Cape May County Herald
*Note:  Festival dates are July 12, 13, 14* 

STONE HARBOR — It’s a new day at the Wetlands Institute.

Expect an increased thrust getting the community engaged in events, more research projects, especially focusing on water, and more programs geared to young students in science and technology.

Dr. Lenore Tedesco, executive director, who recently marked 120 days on the job, having replaced the retired Cindy O’Connor, told members of the Cape May County Chamber of Commerce Thur., Feb. 16 at Rio Station among changes would be a shift to July 13-14 for the 30th annual Wings ‘n’ Water Festival.

She also promised increased emphasis on the “water” part of the celebration.

Tedesco cited flagging festival attendance for the reason to “bring new life to the f festival to do something more exciting.”

The multi-venue event, held in September since inception, had a one-price ticket. That, too, will change, said Tedesco, who noted there would be a change in ticket packages to enter only certain events.

With the advent of more local vineyards and a local brewery, Tedesco said the festival would include them, too.

Transportation issues would be overcome by an increased number of trolleys operating between all points of the festival.

Also look for a Friday boat cruise and other events.

“Make no small plans,” Tedesco said.

Tedesco, who “grew up on the tidal marshes of Long Island,” spent 20 years at Indiana/Purdue University. Immediately prior to her arrival at the institute, she was professor, Department of Earth Sciences, and director, Center for Earth and Environmental Science.

Tedesco told the chamber she brought three water-related research projects to the institute. She also reassured the group that many of the educational programs and summer camps many have grown to enjoy will continue and expand.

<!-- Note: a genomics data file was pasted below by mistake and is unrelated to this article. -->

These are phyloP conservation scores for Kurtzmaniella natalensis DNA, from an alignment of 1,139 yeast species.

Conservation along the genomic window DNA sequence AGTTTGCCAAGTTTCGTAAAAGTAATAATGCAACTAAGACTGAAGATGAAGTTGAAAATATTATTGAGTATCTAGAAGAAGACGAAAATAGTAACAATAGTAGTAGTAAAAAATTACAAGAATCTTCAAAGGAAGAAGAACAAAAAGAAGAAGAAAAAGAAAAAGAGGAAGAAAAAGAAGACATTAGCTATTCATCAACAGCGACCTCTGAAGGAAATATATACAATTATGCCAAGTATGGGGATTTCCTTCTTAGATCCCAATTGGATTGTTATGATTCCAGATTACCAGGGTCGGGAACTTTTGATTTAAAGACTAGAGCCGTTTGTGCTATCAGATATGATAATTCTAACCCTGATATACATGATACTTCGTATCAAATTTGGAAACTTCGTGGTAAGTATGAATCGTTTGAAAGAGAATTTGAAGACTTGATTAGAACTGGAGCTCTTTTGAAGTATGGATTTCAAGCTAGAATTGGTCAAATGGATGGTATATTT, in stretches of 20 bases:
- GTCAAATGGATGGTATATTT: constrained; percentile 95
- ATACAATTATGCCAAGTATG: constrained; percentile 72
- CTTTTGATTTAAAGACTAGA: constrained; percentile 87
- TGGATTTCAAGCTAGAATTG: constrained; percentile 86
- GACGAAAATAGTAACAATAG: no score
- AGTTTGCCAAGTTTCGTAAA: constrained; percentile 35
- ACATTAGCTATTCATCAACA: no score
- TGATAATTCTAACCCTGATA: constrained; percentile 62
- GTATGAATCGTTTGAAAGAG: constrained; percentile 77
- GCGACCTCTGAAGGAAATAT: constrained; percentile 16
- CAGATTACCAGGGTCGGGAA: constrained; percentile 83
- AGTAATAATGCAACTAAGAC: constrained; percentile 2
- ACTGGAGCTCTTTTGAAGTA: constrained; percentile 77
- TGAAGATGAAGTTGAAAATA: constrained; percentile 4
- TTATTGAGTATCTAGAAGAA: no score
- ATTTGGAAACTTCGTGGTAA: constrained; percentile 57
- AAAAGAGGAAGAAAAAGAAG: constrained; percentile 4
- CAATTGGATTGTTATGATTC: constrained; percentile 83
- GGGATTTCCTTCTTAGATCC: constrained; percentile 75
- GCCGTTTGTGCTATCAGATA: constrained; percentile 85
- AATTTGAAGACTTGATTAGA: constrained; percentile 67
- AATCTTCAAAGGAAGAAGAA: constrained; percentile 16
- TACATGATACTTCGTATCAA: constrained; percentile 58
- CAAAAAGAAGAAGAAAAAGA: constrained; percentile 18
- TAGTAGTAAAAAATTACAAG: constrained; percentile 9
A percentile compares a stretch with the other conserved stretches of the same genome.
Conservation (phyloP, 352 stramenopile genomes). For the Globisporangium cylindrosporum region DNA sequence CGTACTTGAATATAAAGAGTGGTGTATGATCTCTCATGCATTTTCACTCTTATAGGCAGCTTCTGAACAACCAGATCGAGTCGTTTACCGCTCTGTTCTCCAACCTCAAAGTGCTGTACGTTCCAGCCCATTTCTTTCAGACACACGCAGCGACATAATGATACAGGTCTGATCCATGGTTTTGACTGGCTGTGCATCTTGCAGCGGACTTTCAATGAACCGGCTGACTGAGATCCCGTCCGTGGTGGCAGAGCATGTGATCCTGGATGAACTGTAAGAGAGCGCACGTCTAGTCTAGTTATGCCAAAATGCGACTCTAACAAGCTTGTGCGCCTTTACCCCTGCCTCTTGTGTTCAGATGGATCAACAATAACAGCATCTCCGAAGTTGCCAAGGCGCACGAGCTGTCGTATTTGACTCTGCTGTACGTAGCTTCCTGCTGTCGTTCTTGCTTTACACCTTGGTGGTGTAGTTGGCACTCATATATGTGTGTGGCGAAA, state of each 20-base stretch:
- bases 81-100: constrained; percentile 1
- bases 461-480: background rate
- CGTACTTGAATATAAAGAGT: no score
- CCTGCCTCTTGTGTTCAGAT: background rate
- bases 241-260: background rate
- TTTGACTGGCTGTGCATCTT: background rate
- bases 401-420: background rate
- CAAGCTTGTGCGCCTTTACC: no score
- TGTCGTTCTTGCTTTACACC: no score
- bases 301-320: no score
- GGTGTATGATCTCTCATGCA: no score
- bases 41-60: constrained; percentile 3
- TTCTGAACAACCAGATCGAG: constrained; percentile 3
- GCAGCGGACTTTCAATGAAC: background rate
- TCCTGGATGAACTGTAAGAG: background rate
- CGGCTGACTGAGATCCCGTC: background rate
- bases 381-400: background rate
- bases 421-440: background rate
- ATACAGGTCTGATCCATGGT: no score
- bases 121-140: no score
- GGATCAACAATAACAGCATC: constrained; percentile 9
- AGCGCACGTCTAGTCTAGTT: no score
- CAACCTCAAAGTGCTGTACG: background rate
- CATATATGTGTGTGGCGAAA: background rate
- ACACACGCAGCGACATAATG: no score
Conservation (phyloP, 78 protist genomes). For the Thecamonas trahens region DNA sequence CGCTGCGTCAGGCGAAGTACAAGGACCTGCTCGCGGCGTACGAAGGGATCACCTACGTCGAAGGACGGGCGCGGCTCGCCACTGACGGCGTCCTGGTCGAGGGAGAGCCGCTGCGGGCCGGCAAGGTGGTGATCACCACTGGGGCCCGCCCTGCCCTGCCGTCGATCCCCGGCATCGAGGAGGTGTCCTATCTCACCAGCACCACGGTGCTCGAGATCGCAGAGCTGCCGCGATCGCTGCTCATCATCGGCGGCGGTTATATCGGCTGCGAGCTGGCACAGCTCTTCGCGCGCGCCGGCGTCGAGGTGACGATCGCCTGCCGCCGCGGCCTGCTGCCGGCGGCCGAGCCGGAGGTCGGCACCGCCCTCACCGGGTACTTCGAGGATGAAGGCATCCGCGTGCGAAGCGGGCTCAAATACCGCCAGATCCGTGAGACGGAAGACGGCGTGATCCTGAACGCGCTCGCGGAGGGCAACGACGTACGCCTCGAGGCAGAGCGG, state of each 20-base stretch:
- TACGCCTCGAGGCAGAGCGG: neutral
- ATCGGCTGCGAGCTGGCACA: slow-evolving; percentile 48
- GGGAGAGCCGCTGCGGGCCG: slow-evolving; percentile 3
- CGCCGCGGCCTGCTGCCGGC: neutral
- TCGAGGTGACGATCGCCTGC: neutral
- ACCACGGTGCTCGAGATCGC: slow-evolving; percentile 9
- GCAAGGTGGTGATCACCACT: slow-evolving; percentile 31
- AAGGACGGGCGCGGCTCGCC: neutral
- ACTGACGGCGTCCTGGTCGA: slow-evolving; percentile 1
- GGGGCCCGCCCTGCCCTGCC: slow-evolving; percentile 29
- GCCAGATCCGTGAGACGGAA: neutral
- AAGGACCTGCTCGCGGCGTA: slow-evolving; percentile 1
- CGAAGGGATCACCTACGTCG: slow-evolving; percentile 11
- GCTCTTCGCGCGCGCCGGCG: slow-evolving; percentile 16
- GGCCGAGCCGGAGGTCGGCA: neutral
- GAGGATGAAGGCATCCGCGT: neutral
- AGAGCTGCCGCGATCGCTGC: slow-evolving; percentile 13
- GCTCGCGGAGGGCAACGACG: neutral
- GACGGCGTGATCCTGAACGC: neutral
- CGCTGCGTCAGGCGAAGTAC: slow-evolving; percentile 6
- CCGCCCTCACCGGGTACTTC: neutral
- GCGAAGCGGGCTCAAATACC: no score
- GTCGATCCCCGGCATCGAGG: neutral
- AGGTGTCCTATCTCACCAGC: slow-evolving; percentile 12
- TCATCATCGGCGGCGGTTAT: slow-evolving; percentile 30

She said there will be a new thrust to get children excited about science and technology, but there will also be programs to entice teenagers and college-aged young people as well as adults.
The institute will expand its solar panel array, done in conjunction with the Cape May County Technical School, and have exhibits that feature that solar arrangement.

In time, Tedesco hopes to also redesign the aquarium in the Diller wing. She also hopes to have the opportunity to create traveling exhibits.

She recognizes that funding is becoming increasing more difficult from organizations private and public, but hopes to be able to entice some, including federal funds.

To that end, corporate sponsorship will take on added importance.

The institute’s conservation work has become synonymous with diamondback terrapins and salvaging their eggs, if females are found crushed on roadways. To that work, Tedesco hopes to have volunteers erect ever more low barrier fencing for the terrapins, and increase diligence on storm drains, since many tiny terrapins can be washed into them, she said.

To that work will be added more scientific work with birds and diverse creatures, such as horseshoe crabs.

A lecture series, the first of which will be on July 18 with Dr. Ellen Prager, will deal with marine creates entitled, “Sex, Drugs and Sea Slime.”

Whatever it does in the scientific world, Tedesco wants the institute to relate that in laymen’s terms to the average person. So armed with knowledge, it is her hope that the public will be better informed and can make better decisions on those topics.